Holocaust survivor Edith Jucker breaks her veil of silence

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Holocaust survivors and descendants participated in the Texas Remembrance Walk

Ladies dancing with joy at March of Remembrance in Kings Harbor

Edith Jucker, third from right, dances with descendants of survivors, rescuers and German Consul Kerstin Vaessen, right, in Kingwood on May 1

Crowd marching along W Lake Houston Parkway carrying banners, flags and signs

Marchers of all ages carried flags and signs from the Creekwood Middle School Veterans Memorial Garden to the Holocaust Hope Garden

Holocaust survivor, descendant of a Nazi and daughter of a Righteous Among the Nations, she shared her story in front of a delighted audience

We remembered, we reconciled, we took a public stand against anti-Semitism with our march…now we celebrate the lives of those who survived and our commitment to be advocates.

— Rozalie Jerome, National Director, March of Remembrance Texas

KINGWOOD, TX, USA, May 10, 2022 /EINPresswire.com/ — On the occasion of the tenth anniversary of Texas Remembrance Walk in Houston, Holocaust Museum Houston Warren Fellow and second-generation descendant of Hungarian-Jewish Holocaust survivor Rozalie Jerome and a volunteer team of more than 50 were honored to welcome Edith Jucker, survivor of the Holocaust, as keynote speaker for the opening ceremonies. Although the Jucker family, founders and owners of the iconic Three Brothers Bakery, have been a household name in Houston for decades, Edith had never shared her story publicly until Sunday, May 1 at the March of Remembrance event. . His delivery of this testimony to his childhood memories was masterfully written and expressed with sensitivity, all with a touch of humor mixed with seriousness. She recounted the challenges of hiding from the Nazis and camping for seemingly endless nights – grateful for the occasional journals that could be used as covers. The family scavenged for food in the forest and managed to survive. After attending church services with a Catholic friend, Edith shared how grateful she was for the delicious wafer the priest gave her – and how disappointed she was that she didn’t get seconds!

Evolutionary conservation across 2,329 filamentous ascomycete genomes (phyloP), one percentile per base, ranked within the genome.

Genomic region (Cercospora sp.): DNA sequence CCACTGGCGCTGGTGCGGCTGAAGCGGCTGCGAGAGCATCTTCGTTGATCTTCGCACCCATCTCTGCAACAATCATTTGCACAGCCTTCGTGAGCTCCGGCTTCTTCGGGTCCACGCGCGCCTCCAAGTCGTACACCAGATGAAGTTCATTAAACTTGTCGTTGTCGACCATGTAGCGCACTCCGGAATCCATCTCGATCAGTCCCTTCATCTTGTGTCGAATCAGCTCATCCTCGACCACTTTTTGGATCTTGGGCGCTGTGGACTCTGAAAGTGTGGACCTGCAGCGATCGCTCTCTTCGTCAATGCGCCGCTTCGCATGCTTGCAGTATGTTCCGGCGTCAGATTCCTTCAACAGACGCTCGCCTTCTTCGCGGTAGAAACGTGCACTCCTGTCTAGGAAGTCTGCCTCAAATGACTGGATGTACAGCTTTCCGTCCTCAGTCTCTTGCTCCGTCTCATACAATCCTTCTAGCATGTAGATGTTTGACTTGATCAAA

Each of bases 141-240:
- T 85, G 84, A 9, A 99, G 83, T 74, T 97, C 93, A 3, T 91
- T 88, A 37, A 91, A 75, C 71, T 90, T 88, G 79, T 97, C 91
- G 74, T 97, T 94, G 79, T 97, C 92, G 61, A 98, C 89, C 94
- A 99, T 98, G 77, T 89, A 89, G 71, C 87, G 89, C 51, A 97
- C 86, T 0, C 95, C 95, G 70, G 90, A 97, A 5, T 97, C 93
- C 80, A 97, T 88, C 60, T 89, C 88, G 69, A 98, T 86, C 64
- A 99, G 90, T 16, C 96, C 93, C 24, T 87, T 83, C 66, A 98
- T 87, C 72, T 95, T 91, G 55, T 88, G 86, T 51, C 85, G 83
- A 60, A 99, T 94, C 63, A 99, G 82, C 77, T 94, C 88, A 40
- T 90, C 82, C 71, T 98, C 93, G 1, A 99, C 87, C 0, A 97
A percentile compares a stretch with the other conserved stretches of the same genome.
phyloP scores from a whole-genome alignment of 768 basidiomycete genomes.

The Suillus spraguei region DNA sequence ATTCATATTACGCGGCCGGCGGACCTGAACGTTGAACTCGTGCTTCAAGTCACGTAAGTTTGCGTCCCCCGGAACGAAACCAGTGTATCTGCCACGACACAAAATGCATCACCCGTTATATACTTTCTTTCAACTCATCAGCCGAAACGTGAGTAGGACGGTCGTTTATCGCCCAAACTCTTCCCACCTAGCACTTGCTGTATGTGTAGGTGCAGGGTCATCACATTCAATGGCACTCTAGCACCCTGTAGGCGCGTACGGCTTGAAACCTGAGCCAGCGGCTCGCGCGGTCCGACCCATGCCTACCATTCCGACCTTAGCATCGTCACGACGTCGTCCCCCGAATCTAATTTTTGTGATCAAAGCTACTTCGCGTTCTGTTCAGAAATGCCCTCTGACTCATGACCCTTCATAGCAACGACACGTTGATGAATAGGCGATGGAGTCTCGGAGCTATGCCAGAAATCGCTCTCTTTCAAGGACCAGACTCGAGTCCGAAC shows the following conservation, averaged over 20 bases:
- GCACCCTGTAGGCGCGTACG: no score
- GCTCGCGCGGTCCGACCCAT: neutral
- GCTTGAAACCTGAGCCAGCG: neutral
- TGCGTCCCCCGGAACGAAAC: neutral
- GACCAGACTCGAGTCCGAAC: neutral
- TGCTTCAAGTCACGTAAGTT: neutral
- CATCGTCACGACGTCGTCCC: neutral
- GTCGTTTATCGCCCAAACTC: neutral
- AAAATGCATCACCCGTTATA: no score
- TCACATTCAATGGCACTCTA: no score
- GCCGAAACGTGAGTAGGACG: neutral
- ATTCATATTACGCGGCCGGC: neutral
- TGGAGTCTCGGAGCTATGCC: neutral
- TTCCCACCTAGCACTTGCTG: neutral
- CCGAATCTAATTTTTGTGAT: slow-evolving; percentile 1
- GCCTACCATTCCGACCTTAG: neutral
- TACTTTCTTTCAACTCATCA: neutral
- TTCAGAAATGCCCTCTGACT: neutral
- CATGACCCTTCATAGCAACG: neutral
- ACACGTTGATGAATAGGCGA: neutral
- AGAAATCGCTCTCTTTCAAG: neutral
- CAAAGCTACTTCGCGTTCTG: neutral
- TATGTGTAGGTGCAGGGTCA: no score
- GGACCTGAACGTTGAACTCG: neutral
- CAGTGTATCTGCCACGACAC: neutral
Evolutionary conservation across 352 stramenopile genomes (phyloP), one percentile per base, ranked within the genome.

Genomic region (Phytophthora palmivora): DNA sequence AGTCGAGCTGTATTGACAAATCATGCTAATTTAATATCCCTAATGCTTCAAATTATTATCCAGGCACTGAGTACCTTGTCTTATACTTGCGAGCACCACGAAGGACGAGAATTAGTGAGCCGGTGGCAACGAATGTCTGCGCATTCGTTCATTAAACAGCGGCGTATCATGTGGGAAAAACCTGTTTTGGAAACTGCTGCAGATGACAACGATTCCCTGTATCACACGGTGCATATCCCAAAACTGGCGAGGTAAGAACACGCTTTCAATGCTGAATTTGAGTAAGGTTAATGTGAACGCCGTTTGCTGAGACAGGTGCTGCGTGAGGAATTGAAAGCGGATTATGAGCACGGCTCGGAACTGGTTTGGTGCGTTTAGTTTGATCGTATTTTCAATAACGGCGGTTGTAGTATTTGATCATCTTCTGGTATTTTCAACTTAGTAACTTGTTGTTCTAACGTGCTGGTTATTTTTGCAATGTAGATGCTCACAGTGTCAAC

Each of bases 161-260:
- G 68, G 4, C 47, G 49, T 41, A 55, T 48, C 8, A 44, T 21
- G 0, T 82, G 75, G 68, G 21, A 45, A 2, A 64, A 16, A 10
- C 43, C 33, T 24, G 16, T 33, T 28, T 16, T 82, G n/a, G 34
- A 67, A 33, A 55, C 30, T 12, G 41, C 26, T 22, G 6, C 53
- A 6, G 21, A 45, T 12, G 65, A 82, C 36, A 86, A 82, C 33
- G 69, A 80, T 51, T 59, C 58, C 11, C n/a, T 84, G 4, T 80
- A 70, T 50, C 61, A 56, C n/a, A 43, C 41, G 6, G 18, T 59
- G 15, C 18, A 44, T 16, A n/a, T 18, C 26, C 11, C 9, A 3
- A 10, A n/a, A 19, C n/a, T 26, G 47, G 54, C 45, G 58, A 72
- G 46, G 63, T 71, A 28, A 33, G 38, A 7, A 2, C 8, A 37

Edith Jucker’s testimony of survival captivated the audience, who had gathered to hear her story, as well as the stories of a remorseful Nazi descendant and the daughter of a rescuer who was given the title of Righteous among the Nations as well as a President’s Medal of Honor. from Poland. Edith broke the veil of silence and bravely recounted her experience during the horrific years of the Holocaust and post-war Europe, and Claudia Kiesinger bravely told the painful story of her Nazi grandfathers, who ‘she does not wish to imitate. Renata Hurd has shared how her teenage father was instrumental in her family’s decision to hide nine Jewish people on their property. It was clear that one person’s courageous decision can have a significant impact on the lives of others.

Poland’s consul general in Houston and staff from the Israeli and German consular offices were also present. The opening ceremonies were followed by Aaron’s blessing and closing prayers by Dr. Hy Penn of Temple Beth Torah, a Kingwood descendant of Holocaust survivors, Denise Kahan and Deacon of the Catholic Church St. Martha Carlin Walters. The two-mile memorial walk starting at this year’s host venue, Creekwood Middle School in Kingwood, passed the adjacent Veterans Memorial Garden and ended at the site of the future Holocaust Hope Garden along the Lake Houston waterfront. Those who could not walk were transported by Humble ISD school buses to and from the sites. Adi Rabinowitz-Bedein, a Holocaust activist-educator from Israel, raised awareness about the death marches and the importance of remembering…why? Because it is to connect….